At the beginning of May, The MIDI Association quietly announced MPE 1.1. What’s new? Absolutely nothing. It’s the same spec. So why the new version number? They listened to your questions, issues, and feedback, and made the whole document easier to read, understand, and implement. And that might be better than any new feature.
For those of you just joining MPE, the idea is simple: instead of a pitch bend or aftertouch or vibrato impacting all keys at once, MPE can assign per-note expression for polyphonic instruments. It’s actually a bit comical to me that people wonder whether this is important. That’s easy to answer: if it’s a monophonic instrument, totally not, if it’s a polyphonic instrument, totally it doesn’t make any sense without it. Imagine if you added vibrato on one string and all the other strings… yeah, basically the way electronic instruments have conventionally worked makes sense to keyboardists and organists and absolutely no one else. Enter MPE, and you have one very easy-to-implement solution.
What can it do? Things like this (pictured at top):
But technologies don’t become reality becomes someone published a paper or defined a spec. They get hashed out by humans. Humans have questions. Questions need answers. Enter MPE 1.1 – enabling better interfacing with those humans.
MPE Working Group, with representatives of the MIDI Association, Moog, Yamaha, Keith McMillan Instruments, and others – including our hero dev and MPE evangelist Geert Bevin – met and made this happen.
There is literally not a single technical change here, but that’s okay – MPE is working reasonably well where it’s implemented. What could matter to users is, better documentation means it’s more likely you’ll see MPE in software and hardware, and implemented in a more consistent way.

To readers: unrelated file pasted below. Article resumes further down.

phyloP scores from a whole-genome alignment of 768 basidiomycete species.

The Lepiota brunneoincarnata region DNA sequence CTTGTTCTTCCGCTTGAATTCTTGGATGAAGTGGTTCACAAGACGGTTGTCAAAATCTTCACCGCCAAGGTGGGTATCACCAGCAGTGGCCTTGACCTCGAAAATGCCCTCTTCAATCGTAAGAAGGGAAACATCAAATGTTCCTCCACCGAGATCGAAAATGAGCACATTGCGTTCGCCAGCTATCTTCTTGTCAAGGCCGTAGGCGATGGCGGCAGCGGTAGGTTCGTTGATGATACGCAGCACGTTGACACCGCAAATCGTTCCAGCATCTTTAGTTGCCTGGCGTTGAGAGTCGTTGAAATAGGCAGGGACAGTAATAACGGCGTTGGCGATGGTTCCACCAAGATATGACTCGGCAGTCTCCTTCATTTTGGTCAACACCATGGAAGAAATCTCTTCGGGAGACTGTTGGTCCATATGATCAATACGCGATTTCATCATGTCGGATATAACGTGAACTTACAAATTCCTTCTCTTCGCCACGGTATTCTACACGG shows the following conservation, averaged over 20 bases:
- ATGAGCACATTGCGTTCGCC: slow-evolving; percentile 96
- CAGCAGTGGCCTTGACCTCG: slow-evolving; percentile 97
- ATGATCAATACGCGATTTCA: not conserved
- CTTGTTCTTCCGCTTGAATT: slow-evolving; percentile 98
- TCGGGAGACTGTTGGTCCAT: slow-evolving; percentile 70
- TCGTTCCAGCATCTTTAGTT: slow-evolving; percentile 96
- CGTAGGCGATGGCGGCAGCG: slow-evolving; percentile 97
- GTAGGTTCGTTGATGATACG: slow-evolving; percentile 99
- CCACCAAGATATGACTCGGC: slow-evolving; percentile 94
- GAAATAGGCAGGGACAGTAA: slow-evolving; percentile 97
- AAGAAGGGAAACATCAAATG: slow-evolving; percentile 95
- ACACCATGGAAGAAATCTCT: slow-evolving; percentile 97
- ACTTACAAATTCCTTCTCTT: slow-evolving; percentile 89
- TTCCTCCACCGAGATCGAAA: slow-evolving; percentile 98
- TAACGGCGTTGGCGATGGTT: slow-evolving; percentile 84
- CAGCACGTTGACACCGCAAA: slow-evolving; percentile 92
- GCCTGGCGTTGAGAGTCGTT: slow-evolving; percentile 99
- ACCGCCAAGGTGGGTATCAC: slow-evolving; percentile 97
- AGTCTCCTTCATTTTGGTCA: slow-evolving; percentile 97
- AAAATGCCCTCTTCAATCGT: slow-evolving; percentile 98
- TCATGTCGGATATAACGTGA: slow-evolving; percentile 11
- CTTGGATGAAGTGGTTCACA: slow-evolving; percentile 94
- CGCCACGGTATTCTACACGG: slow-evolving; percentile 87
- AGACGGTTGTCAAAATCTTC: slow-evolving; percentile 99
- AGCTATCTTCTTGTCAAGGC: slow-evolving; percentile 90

As the authors put it:
Every point of confusion or misinterpretation we’ve encountered over the past few years has been addressed. All the implementation rules are now gathered together into section 2 “Detailed Specification”. Further, the best practices and appendices have been elaborated to provide greater detail and examples.
I almost didn’t post this when I got that far, but then started browsing through and thought to myself, self, uh, no, this is exactly the time to talk about MPE, especially knowing various hardware and software engineers read CDM. So it’s well worth a perusal of the updated documentation, especially if you looked at MPE in the past and didn’t get anywhere. Check it out from MIDI.org:
They’ve also given a clue to what they’ll work on next – auto-configuration between MPE senders and receivers. It all uses MIDI-CI Profile, a gee-whiz feature that we saw with MIDI 2.0 that sounds great (instruments automatically “knowing” how to work with other hardware or software), but that we haven’t really yet seen in action. So this is potentially exciting, especially as MPE is a bit more involved than plain-old-vanilla MIDI. And they do promise it’s coming in 2022, which (checks note) would be this year.
And check some Geert TV – though, of course, the next star of MPE could be you. Aherm. Okay, let’s watch: